Mateusz Jakub Morawiecki (English: Mohra-vetzky; Polish: [mɔraviˈɛtskʲi]; born 20 June 1968) is a Polish economist, historian, and politician who has been
Yvonne Strahovski (1,586 words) [view diff] exact match in snippet view article find links to article
name". Twitter. Retrieved 12 December 2012. Polish pronunciation: [iˈvɔn ˈdʐaklin stʂɛˈxɔfskʲi]; Polish: Strzechowska [stʂɛˈxɔfska] Aubrey, Marika. "How
Nazi Germany (22,181 words) [view diff] exact match in snippet view article find links to article
about the murders from the Polish government-in-exile and Polish leadership in Warsaw, based mostly on intelligence from the Polish underground. German citizens
List of rulers of Lithuania (1,095 words) [view diff] exact match in snippet view article find links to article
appropriate, the alternatives in Lithuanian, Ruthenian (later Belarusian) and Polish are included. The state of Lithuania was formed in the 1230s: when threatened
Stephen Báthory (2,695 words) [view diff] exact match in snippet view article find links to article
Stephen Báthory (Hungarian: Báthory István; Polish: Stefan Batory; Lithuanian: Steponas Batoras; 27 September 1533 – 12 December 1586) was Voivode of Transylvania
Yvonne Strahovski (1,586 words) [view diff] exact match in snippet view article find links to article
name". Twitter. Retrieved 12 December 2012. Polish pronunciation: [iˈvɔn ˈdʐaklin stʂɛˈxɔfskʲi]; Polish: Strzechowska [stʂɛˈxɔfska] Aubrey, Marika. "How
Nazi Germany (22,181 words) [view diff] exact match in snippet view article find links to article
about the murders from the Polish government-in-exile and Polish leadership in Warsaw, based mostly on intelligence from the Polish underground. German citizens
Belarusian language (7,157 words) [view diff] exact match in snippet view article find links to article
Imperial authorities and the still-strong Polish minority that the population and the language were neither Polish nor Russian. The rising influence of Socialist
Warsaw Pact invasion of Czechoslovakia (9,536 words) [view diff] exact match in snippet view article find links to article
that the initiative for the invasion came originally from Poland as the Polish First Secretary Władysław Gomułka and later his collaborator, East German
Senate of Poland (3,259 words) [view diff] exact match in snippet view article find links to article
The Senate (Polish: Senat) is the upper house of the Polish parliament, the lower house being the Sejm. The history of the Polish Senate stretches back
Częstochowa (9,094 words) [view diff] exact match in snippet view article find links to article
Częstochowa (/ˌtʃɛnstəˈkoʊvə/ CHEN-stə-KOH-və, Polish: [t͡ʂɛ̃stɔˈxɔva] (listen)) is a city in southern Poland on the Warta River with 220,433 inhabitants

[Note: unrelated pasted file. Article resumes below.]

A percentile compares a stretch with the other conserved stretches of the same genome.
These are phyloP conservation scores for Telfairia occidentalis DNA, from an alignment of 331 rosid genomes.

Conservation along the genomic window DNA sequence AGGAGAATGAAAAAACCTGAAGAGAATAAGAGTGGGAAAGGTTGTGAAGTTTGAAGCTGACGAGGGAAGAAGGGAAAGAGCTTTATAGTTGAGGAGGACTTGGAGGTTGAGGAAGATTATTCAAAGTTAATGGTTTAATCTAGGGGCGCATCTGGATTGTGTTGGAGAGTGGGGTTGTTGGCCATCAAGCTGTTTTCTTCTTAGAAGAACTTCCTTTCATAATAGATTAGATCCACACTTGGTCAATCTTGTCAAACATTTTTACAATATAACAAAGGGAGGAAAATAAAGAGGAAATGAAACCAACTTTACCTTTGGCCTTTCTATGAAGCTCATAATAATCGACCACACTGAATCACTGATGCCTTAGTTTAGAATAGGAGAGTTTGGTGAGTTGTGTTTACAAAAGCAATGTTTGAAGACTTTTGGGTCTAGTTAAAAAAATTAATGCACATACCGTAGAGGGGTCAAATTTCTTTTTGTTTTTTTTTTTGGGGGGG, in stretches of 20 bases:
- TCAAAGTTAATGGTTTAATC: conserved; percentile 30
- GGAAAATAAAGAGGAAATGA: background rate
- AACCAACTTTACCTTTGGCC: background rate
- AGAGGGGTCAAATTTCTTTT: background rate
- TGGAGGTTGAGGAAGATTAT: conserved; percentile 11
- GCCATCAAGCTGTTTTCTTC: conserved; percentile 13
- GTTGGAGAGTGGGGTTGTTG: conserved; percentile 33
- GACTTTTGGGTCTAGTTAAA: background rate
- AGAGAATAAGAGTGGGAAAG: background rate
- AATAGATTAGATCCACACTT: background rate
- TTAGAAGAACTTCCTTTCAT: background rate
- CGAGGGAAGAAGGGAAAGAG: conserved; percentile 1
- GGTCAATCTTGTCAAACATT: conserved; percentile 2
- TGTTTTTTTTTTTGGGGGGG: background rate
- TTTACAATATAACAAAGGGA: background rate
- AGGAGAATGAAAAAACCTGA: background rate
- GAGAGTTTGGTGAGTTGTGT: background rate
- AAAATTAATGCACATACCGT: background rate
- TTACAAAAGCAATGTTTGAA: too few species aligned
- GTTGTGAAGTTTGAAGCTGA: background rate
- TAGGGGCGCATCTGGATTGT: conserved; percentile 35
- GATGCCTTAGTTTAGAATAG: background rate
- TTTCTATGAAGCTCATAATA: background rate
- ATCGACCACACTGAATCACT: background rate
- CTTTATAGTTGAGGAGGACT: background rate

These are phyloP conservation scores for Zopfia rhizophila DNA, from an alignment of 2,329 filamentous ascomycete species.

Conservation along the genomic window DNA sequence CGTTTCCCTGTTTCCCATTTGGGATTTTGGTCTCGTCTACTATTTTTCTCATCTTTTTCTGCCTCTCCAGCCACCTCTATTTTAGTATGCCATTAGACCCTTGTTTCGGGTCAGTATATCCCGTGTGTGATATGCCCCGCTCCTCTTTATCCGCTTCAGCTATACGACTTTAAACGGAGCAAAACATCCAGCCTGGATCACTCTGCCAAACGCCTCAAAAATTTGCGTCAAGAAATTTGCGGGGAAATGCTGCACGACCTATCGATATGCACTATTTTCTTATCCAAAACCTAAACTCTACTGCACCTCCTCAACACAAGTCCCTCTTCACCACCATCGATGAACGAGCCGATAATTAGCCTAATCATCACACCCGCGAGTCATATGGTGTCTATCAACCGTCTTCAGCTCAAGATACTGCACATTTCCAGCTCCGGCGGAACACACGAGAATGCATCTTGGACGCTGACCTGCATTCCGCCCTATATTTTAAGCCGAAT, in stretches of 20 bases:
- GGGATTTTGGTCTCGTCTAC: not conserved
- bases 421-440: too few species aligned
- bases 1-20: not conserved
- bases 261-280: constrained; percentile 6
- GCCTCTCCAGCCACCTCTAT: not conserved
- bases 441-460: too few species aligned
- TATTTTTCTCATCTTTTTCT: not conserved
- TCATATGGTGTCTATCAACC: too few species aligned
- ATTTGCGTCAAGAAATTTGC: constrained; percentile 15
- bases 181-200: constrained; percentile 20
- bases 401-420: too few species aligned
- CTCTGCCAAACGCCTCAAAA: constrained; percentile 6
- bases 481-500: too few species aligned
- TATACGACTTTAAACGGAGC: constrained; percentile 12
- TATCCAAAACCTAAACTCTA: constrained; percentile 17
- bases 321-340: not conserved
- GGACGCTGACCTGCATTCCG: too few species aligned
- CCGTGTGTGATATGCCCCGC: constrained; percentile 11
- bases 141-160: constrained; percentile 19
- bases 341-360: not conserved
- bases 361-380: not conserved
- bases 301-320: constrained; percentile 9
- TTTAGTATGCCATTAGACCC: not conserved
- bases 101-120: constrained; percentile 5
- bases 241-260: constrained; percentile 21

Gazeta Wyborcza (1,275 words) [view diff] exact match in snippet view article find links to article
Gazeta Wyborcza (Polish pronunciation: [ɡaˈzɛta vɨˈbɔrtʂa]; Electoral Gazette in English) is a daily newspaper published in Warsaw, Poland. Covering the
Kresy (6,696 words) [view diff] exact match in snippet view article find links to article
Eastern Borderlands (Polish: Kresy Wschodnie) or simply Borderlands (Polish: Kresy Polish pronunciation: [ˈkrɛsɨ]) was a term coined for the eastern part
Casimir III the Great (1,912 words) [view diff] exact match in snippet view article find links to article
Casimir III the Great (Polish: Kazimierz III Wielki; 30 April 1310 – 5 November 1370) reigned as the King of Poland from 1333 to 1370. He also later became
List of Polish people (1,466 words) [view diff] exact match in snippet view article find links to article
This is a partial list of notable Polish or Polish-speaking or -writing people. People of partial Polish heritage have their respective ancestries credited
Silesian Uprisings (3,162 words) [view diff] exact match in snippet view article find links to article
The Silesian Uprisings (German: Aufstände in Oberschlesien; Polish: Powstania śląskie) were a series of three uprisings from August 1919 to July 1921 in
Merchant navy (1,597 words) [view diff] exact match in snippet view article find links to article
companies. The Polish Merchant Navy (Polish: Polska Marynarka Handlowa, PMH) was created in the interwar period when the Second Polish Republic regained
Polish–Muscovite War (1605–1618) (7,349 words) [view diff] exact match in snippet view article
The Polish–Muscovite War, also known as the Polish–Russian War of 1605–1618 or the Dimitriads, was a conflict fought between the Tsardom of Russia and
Polish State Railways (2,658 words) [view diff] exact match in snippet view article find links to article
Polskie Koleje Państwowe S.A. (PKP S.A.; English: Polish State Railways, Inc.) is the dominant railway operator in Poland. The company was founded when
Daniel Day-Lewis (6,638 words) [view diff] no match in snippet view article find links to article
Sir Daniel Michael Blake Day-Lewis (born 29 April 1957) is a retired English actor with dual British and Irish citizenship. One of the most respected actors
Extermination camp (6,041 words) [view diff] exact match in snippet view article find links to article
T4 euthanasia programme – the systematic murder of German, Austrian and Polish hospital patients with mental or physical disabilities – was initiated by
Miriam Margolyes (2,637 words) [view diff] exact match in snippet view article find links to article
Belarus and Poland. Her great-grandfather, Symeon Sandmann, was born in the Polish town of Margonin, which Margolyes visited in 2013. She attended Oxford High
Mateusz Morawiecki (2,333 words) [view diff] exact match in snippet view article find links to article
Mateusz Jakub Morawiecki (English: Mohra-vetzky; Polish: [mɔraviˈɛtskʲi]; born 20 June 1968) is a Polish economist, historian, and politician who has been
Rhyme (4,294 words) [view diff] exact match in snippet view article find links to article